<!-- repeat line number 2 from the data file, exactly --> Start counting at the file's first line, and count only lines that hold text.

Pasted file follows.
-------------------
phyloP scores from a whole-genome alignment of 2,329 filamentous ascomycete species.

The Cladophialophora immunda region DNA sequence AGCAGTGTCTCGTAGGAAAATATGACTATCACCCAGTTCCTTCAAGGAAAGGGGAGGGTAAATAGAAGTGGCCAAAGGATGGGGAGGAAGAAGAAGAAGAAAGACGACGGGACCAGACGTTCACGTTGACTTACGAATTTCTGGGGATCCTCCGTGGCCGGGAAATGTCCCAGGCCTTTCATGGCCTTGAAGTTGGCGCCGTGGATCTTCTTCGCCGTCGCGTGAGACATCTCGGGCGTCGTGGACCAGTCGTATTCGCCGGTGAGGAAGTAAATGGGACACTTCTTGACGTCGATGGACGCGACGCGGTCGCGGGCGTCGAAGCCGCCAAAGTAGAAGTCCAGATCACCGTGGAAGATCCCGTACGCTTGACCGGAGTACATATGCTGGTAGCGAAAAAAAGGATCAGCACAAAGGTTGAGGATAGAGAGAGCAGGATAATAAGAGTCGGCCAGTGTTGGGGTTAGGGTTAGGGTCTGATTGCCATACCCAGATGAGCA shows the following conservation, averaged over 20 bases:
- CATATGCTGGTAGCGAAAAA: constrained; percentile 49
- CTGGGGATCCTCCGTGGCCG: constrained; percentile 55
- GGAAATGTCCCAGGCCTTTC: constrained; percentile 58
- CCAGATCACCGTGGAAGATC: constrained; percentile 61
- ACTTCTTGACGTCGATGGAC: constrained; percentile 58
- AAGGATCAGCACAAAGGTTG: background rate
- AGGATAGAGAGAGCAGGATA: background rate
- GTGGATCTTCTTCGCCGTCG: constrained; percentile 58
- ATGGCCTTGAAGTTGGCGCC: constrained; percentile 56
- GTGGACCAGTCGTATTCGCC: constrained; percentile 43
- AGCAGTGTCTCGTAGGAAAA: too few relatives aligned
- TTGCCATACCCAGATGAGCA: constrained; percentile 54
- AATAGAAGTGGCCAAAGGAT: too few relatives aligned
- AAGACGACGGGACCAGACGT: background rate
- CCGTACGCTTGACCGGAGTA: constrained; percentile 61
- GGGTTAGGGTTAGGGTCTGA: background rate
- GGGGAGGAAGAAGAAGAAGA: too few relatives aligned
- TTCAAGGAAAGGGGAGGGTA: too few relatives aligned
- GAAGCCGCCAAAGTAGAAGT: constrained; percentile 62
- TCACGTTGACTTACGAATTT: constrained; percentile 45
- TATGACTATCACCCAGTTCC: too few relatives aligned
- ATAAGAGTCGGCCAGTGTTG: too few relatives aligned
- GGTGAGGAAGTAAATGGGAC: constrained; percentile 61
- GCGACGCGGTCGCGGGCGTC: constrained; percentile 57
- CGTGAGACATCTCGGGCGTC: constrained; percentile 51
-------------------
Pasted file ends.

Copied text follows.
The Cladophialophora immunda region DNA sequence AGCAGTGTCTCGTAGGAAAATATGACTATCACCCAGTTCCTTCAAGGAAAGGGGAGGGTAAATAGAAGTGGCCAAAGGATGGGGAGGAAGAAGAAGAAGAAAGACGACGGGACCAGACGTTCACGTTGACTTACGAATTTCTGGGGATCCTCCGTGGCCGGGAAATGTCCCAGGCCTTTCATGGCCTTGAAGTTGGCGCCGTGGATCTTCTTCGCCGTCGCGTGAGACATCTCGGGCGTCGTGGACCAGTCGTATTCGCCGGTGAGGAAGTAAATGGGACACTTCTTGACGTCGATGGACGCGACGCGGTCGCGGGCGTCGAAGCCGCCAAAGTAGAAGTCCAGATCACCGTGGAAGATCCCGTACGCTTGACCGGAGTACATATGCTGGTAGCGAAAAAAAGGATCAGCACAAAGGTTGAGGATAGAGAGAGCAGGATAATAAGAGTCGGCCAGTGTTGGGGTTAGGGTTAGGGTCTGATTGCCATACCCAGATGAGCA shows the following conservation, averaged over 20 bases: